There was a time when in order to prove their manhood and attract the girls a Maasai warrior had to kill a lion. Today, in the Maasailand of southern Kenya, Maasai groups do not hunt lion and instead compete against each other to high-jump, Maasai-style on the spot; throw spears (javelins); run 5000m and emulate Mo Farrah and doing the unorthodox Mobot move; throw their traditional rungu at targets; and sprint 200m and pull a lightning bolt celebratory pose.
The rewards for the Maasai, other than finding potential mates, include sponsorship to train in Kenya's high-altitude training camp of Eldoret and then compete in the New York Marathon, win educational scholarships, a stud bull, and to meet their heroes and fellow Maasai David Rudisha, Billy Konchellah and Ruth Waithera Nganga. Wildlife flourishes and conservation tourism benefits all communities it operates in. Instead of hunting for lions these Maasai are competing for trophies of a very different sort, bringing respect, pride and esteem.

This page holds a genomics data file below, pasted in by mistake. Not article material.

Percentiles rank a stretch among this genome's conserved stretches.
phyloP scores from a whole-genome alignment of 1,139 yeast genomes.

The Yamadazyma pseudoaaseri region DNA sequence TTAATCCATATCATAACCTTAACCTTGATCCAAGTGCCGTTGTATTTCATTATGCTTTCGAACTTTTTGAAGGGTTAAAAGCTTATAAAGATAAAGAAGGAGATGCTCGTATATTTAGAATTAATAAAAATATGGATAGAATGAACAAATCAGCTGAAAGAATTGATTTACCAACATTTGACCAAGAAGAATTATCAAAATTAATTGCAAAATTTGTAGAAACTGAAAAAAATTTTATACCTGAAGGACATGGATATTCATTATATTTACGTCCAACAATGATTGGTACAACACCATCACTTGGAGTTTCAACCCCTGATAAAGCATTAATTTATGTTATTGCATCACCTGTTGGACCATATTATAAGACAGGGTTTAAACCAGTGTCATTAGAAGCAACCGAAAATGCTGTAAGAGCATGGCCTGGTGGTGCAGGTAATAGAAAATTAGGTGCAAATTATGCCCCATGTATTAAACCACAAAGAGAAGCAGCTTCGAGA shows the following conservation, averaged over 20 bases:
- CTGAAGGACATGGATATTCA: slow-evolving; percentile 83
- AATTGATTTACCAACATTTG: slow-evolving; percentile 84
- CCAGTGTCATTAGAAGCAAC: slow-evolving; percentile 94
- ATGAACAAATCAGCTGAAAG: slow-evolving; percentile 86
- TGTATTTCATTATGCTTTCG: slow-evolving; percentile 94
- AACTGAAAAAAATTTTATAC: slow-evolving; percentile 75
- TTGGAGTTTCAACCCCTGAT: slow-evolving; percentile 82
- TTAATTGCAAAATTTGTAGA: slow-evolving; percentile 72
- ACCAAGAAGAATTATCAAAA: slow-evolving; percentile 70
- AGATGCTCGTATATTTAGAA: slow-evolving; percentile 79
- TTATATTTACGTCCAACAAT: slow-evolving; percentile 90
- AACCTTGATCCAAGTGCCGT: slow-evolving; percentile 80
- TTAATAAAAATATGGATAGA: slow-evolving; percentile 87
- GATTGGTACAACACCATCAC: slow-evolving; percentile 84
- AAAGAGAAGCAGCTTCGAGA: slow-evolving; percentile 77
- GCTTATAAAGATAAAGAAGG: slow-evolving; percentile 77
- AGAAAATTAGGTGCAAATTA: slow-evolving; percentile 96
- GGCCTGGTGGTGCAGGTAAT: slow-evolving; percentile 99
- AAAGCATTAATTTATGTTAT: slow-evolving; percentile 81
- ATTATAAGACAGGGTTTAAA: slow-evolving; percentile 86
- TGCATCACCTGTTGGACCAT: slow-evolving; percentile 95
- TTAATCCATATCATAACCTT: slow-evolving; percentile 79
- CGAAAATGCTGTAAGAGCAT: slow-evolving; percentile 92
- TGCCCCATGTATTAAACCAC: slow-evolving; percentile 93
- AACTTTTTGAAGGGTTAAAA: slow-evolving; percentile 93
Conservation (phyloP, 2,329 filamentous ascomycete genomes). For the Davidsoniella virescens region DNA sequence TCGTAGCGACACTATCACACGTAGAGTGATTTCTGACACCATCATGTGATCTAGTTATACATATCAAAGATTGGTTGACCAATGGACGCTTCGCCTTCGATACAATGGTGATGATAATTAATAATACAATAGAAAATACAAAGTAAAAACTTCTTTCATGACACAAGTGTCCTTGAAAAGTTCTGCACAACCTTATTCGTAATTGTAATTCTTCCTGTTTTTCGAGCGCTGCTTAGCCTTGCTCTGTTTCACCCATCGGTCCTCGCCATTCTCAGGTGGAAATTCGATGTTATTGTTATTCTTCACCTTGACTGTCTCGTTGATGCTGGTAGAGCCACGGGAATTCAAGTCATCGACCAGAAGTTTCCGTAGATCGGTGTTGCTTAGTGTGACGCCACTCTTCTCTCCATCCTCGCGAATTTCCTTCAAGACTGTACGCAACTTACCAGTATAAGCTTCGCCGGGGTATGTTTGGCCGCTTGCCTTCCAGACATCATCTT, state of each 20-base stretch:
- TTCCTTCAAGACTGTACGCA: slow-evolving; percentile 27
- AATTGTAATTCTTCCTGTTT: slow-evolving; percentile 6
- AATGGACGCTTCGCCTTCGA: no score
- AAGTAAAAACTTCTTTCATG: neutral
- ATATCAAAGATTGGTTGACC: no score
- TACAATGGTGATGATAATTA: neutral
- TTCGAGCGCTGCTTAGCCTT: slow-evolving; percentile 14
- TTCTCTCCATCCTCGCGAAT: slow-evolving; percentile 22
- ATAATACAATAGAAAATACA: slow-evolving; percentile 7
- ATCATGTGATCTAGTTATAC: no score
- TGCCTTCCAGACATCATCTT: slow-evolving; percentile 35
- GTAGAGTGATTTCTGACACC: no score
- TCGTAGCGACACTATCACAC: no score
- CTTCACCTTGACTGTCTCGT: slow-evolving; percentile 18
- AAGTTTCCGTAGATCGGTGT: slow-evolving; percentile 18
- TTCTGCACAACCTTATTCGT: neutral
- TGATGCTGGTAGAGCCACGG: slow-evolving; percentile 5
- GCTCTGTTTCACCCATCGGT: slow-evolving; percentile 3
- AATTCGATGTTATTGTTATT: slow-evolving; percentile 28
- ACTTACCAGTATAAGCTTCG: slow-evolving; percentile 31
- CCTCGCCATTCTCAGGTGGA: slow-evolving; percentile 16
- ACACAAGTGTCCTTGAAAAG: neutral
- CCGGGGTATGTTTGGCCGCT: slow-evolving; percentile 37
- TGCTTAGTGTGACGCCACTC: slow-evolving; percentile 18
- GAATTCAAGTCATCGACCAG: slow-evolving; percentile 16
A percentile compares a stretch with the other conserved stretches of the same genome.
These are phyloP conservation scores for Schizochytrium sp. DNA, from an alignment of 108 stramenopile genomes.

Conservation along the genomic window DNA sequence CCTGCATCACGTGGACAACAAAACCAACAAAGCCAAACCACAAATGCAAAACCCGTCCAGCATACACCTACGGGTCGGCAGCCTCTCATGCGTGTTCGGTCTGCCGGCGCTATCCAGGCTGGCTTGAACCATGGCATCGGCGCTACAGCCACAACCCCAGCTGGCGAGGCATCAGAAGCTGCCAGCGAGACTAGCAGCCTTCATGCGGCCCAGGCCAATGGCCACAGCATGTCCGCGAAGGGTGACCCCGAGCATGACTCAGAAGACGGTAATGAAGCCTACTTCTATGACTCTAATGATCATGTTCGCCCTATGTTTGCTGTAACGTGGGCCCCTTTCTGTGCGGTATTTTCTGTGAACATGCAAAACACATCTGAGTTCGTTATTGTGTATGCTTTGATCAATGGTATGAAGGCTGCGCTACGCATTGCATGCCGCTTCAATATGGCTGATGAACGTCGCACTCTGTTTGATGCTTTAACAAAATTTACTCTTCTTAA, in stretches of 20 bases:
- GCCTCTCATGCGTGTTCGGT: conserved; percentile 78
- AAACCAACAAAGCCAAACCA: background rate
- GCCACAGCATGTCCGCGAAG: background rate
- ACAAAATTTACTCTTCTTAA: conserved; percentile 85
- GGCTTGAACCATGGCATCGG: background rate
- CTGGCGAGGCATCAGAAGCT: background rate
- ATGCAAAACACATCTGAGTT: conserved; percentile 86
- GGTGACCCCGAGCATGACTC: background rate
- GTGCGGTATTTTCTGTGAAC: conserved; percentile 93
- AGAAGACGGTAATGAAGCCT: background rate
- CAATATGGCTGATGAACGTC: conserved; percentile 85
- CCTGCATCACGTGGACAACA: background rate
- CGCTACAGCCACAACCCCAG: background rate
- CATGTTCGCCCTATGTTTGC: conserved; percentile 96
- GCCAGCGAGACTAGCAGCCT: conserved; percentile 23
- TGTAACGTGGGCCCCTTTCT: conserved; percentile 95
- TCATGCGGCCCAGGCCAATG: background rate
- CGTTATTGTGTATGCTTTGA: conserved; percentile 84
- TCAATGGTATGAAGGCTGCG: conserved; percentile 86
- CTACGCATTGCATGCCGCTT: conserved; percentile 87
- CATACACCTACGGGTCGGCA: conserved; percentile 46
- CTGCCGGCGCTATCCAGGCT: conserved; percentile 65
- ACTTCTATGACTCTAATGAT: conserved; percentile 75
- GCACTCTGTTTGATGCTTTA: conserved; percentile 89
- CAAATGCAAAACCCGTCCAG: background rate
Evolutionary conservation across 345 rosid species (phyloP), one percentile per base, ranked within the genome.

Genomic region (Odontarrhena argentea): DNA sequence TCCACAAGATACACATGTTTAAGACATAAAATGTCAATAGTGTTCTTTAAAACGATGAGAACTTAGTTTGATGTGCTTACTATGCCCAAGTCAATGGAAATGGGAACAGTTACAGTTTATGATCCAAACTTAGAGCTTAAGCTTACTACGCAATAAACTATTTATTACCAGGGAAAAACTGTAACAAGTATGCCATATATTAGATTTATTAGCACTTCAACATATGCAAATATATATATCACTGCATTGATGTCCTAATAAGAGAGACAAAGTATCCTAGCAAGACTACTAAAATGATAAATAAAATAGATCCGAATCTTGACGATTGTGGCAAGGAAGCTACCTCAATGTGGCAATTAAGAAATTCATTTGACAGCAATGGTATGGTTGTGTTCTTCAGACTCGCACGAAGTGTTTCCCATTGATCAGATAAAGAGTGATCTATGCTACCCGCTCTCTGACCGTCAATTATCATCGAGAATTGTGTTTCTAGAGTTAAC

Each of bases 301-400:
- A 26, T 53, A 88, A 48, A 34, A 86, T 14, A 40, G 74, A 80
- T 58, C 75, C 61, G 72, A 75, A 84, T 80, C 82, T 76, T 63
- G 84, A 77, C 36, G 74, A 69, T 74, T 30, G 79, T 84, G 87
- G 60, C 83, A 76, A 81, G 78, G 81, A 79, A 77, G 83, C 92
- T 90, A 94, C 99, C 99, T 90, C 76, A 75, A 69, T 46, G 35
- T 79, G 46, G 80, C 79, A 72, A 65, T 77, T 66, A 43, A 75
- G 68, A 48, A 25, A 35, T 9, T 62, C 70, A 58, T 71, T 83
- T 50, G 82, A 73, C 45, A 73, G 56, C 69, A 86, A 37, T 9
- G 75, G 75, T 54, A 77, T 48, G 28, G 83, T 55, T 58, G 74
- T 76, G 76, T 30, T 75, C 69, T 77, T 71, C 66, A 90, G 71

"The Maasai Olympics is the first time I am aware of that the Maasai leadership of an entire region has proposed to take lion killing out of their warrior culture after 500 years, making it an actual taboo and providing athletics instead as an alternative warrior activity."
Tom Hill, Maasailand Preservation Trust
On 22nd December Great Plains Conservation co-sponsored this hugely enjoyable event with the Big Life Foundation/Maasailand Preservation Trust in Kimana Wildlife Sancturary. We are proud to support initiatives like this and congratulate the Mbirikani Game Ranch, where Great Plains' ol Donyo Lodge is located, on winning the overall title against their competing Maasai neighbours.
Congratulations too to all that took part to make this the first of many Maasai Olympics, a better option today and for tomorrow for the preservation of Maasai culture and the wildlife the Maasai live amongst. Expect many more Rudishas in the Rio 2016 Olympics.
Click here to view video news coverage of the event